The Australian government needs to drop the "national security" framing of its cybersecurity strategy, according to speakers at the inaugural NetThing, held at the University of Technology Sydney (UTS) on Tuesday.
Australia is currently reviewing its national strategy. The Department of Home Affairs published a discussion paper last month, Australia's 2020 Cyber Security Strategy: A call for views [PDF].
Speakers were concerned that the framing of cybersecurity had shifted from that of the original 2016 strategy issued by then-Prime Minister Malcolm Turnbull.
"There's two sort of narratives in cybersecurity and ... states align with one or the other," said Lucie Krahulcova, Asia policy analyst at Access Now.
One is the narrative of national security; a narrative of control, like in China and Russia, as well as in many other governments.
The other is the narrative of the internet as a shared common good and an enabler of civic rights. Under that framing, cybersecurity is about the integrity of the system and the protection of individual users.
"I think Australia teeters on the edge of those," Krahulcova said.
"I would go as far as to say that certain parts of the government aren't quite as aware [of] how much Australia sits with the Chinas and Russias," she said.
"In spite of the cybersecurity objectives which were there since 2016, since 2017, the whole narrative and the way that the government views this space has been about control."
The Australian government doesn't like being compared with China or Russia. Apart from dumping two speakers from CyberCon earlier this month, it also pressured a third speaker to edit his "biased" slide deck.
Lawyer Ted Ringrose, the pressured speaker, had compared Australia's encryption laws with China's, saying that while Australia's looked worse on the surface, they were "just about as bad".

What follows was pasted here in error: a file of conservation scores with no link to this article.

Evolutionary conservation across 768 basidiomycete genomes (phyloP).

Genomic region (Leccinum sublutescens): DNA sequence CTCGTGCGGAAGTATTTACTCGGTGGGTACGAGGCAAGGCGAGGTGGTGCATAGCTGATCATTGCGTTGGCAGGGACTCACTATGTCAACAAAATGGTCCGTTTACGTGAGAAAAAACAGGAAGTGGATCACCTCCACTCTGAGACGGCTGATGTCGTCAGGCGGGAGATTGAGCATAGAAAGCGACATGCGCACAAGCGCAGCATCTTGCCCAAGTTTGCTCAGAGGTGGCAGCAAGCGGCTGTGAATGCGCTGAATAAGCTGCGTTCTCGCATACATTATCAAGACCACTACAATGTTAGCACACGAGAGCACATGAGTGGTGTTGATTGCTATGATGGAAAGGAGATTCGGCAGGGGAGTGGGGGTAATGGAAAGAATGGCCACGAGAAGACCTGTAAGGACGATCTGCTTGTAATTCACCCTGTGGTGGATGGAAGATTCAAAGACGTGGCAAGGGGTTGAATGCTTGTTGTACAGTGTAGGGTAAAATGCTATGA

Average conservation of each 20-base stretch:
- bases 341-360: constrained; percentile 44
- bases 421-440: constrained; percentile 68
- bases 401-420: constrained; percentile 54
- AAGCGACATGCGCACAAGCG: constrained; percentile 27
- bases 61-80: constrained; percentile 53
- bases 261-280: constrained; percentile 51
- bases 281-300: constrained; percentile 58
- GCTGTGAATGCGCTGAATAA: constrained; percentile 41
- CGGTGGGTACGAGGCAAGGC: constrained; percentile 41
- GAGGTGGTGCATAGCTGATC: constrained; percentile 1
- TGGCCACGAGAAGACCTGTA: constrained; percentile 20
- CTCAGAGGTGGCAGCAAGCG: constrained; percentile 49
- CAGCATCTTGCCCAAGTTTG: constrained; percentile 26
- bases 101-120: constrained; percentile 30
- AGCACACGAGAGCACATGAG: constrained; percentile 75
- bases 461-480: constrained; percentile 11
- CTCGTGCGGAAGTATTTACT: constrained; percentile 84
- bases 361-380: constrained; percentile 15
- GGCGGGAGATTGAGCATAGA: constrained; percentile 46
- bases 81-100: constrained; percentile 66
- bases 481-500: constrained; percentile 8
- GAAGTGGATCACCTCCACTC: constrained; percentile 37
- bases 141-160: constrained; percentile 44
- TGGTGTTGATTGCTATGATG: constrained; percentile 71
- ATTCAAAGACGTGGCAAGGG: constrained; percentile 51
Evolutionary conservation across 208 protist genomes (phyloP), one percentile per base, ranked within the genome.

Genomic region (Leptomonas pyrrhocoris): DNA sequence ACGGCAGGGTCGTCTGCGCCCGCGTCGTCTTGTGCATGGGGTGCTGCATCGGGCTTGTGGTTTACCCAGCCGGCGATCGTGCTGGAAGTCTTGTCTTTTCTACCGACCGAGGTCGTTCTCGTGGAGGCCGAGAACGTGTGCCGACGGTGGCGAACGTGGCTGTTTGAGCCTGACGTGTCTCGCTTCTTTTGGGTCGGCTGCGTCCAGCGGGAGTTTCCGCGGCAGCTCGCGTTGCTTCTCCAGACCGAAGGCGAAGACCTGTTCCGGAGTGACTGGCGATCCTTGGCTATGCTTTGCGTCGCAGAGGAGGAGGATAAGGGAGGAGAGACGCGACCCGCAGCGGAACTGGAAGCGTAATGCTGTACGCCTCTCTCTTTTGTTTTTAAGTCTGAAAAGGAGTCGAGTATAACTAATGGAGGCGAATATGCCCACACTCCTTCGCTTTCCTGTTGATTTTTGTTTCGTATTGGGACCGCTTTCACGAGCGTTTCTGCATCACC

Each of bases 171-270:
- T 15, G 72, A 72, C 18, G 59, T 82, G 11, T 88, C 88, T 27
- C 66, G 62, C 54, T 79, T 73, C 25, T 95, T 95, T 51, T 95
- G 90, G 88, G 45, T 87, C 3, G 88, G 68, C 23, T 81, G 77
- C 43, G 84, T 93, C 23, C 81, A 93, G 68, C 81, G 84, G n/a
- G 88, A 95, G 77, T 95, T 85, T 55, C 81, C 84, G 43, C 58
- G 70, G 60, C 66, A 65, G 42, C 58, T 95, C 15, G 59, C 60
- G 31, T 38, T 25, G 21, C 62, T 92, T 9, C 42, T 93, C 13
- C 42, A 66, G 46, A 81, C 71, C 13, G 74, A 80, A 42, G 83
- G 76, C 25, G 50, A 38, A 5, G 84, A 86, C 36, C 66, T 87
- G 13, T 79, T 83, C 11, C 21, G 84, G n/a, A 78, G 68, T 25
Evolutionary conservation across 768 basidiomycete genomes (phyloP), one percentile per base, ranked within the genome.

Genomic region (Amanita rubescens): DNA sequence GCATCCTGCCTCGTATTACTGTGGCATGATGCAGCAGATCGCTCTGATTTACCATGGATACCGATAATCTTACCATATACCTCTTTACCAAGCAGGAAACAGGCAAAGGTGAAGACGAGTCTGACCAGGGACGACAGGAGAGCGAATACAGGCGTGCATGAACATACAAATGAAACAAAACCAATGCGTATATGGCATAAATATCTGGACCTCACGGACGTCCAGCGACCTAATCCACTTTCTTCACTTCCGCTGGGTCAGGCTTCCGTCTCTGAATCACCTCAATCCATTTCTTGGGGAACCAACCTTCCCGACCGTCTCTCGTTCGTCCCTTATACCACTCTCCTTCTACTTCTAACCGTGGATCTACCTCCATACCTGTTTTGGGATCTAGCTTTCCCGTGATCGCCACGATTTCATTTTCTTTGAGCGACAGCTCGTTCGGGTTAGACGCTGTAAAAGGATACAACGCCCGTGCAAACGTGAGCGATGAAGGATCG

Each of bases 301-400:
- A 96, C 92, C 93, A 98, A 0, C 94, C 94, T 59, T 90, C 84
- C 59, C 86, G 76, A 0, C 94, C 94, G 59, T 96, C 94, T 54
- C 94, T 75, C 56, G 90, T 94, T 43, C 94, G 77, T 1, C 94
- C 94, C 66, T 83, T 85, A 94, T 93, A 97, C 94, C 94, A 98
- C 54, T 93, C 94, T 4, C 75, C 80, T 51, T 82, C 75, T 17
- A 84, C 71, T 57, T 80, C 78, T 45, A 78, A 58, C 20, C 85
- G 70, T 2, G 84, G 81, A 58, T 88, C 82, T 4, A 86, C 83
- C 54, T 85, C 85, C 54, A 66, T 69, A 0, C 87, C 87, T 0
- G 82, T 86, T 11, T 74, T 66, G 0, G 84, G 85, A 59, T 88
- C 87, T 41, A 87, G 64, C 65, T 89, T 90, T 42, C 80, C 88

The 2016 strategy said its aim was an "open, free and secure internet", but that wording has been dropped from the 2020 draft.
One action item from 2016 was "Champion an open, free, and secure internet to enable all countries to generate growth and opportunity online". The 2020 discussion paper says this task is "Complete".
"Australia champions an open, free, and secure internet in a range of international forums, bilaterally and in multilateral groups including the UN, East Asia Summit, and ASEAN Regional Forum. Australia has partnered with countries in the region through cyber policy dialogues to advance our advocacy of an open, free, and secure cyberspace," it says.
"Australia has worked with international partners to secure leader-level re-affirmation of key tenets of international stability in cyberspace including the application of existing international law and agreed norms of behaviour."
Job done, apparently.
Australia is continuing to engage internationally on the rules of behaviour in cyberspace, but the discussion paper barely mentions it as a future activity.
Cryptographer Dr Vanessa Teague from the University of Melbourne said that Australia needs to think about the questions not being asked.
"[The discussion paper] seems to me to be infused with the unshakeable belief that more active government involvement must be a good thing for cybersecurity," she said.
In a section on the government's role, it says that maintaining the confidence of the Australian community is the first priority when considering how and when government should use its cyber security capabilities.